- The Washington Times - Sunday, July 10, 2005

Six months after Republicans began selling Social Security reform, they all but acknowledge that wide-scale changes won’t happen this year. But knowing they must do something, they are pushing a narrower Social Security proposal in the House.

President Bush continues to campaign for comprehensive reform of the system, but Democrats oppose what they call privatization. Congressional Republican leaders realize the public expects action after hearing about the issue for months.

“We’ve told everyone the house is on fire. It’s time to offer them a fire hose or a bucket or maybe a glass of water, depending on what the Senate can pass,” said Rep. Adam H. Putnam, Florida Republican.

The answer, at least for House Republican leaders, seems to be a proposal to create personal accounts for workers younger than 55 using Social Security’s annual surpluses. Republicans bill it as a first step in reform, although the plan doesn’t fix long-term solvency problems.

Although some Republicans have said a solvency fix is still achievable in a final House package, it doesn’t seem likely.



“We tried to solve the whole problem. We couldn’t do that, so we took the one piece Americans are most concerned about,” said Rep. John Shadegg, Arizona Republican and chairman of the House Republican Policy Committee.

Larry Hunter, vice president and chief economist for the Free Enterprise Fund, said leaders couldn’t achieve consensus in the House for a permanent Social Security fix, but they also couldn’t face the 2006 electorate without acting on the president’s wishes. Therefore, he said, they combined private accounts, which most Republicans support, with the popular idea of stopping the government from raiding the Social Security surplus.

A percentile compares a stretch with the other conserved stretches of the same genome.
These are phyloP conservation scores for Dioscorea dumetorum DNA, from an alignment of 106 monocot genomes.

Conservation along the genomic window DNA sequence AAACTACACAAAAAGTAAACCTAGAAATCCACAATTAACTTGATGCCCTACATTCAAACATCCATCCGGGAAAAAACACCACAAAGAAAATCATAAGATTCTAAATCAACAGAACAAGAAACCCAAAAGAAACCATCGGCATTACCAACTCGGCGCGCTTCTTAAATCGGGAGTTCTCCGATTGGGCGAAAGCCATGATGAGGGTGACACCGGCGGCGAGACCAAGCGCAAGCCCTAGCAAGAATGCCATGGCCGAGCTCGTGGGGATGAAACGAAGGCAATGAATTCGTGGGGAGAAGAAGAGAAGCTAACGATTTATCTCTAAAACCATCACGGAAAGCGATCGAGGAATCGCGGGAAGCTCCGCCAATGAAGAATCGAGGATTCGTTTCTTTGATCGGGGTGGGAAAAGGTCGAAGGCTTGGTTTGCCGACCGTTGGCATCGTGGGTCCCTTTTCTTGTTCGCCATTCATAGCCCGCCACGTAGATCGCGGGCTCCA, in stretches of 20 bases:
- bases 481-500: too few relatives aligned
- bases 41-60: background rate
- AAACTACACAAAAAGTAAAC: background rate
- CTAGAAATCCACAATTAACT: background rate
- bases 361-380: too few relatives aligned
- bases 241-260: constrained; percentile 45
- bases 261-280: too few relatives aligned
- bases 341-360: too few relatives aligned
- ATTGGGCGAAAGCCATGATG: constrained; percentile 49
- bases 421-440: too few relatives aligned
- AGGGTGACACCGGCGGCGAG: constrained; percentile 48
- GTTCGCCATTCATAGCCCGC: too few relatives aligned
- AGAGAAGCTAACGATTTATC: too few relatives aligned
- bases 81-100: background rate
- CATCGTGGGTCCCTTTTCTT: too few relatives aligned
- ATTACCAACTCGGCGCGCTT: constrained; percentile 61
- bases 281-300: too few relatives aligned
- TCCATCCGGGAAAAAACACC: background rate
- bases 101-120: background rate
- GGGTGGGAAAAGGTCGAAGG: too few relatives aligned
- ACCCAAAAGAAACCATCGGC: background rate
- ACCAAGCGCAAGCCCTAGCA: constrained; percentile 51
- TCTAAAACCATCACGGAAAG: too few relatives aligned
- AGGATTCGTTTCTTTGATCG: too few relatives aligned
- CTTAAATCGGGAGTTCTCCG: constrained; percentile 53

“It’s not an exit strategy; it’s an entrance strategy,” he said.

Mr. Hunter said that even if the new proposal fails in the Senate, it “inoculates” House Republicans from attacks on the issue in the 2006 elections.

“If it works, you’ve got a great victory. If it fails [in the Senate], well you don’t get hurt,” he said.

He warned against adding benefit changes or other solvency provisions proposed by House Ways and Means Committee Chairman Bill Thomas, California Republican. “There’s a real chance he will undermine the whole effort and it will collapse,” Mr. Hunter said.

Eugene Steuerle, senior fellow at the Urban Institute, said that without Democratic support, Republicans had to find a seemingly painless way to act on Social Security.

“Once a president comes on board and says he wants Social Security reform as his major domestic initiative, it’s very hard for his party not to deliver something,” Mr. Steuerle said. “And if what they’re going to deliver is going to kill them at the polls because the other party isn’t going to make any concessions … then they’re looking for something that looks like a free lunch.”

That “free lunch,” he said, in the long run will weaken the Social Security system and worsen the deficit.

Senate Finance Committee Chairman Charles E. Grassley, Iowa Republican, said Republicans on his panel agree on solvency provisions but are “much more divided” over personal accounts. His staff is preparing proposals for personal accounts to present to the group this week.

Meanwhile, the Senate is bracing for a bruising fight over a Supreme Court nominee that could hinder any action on Social Security as well as other issues.

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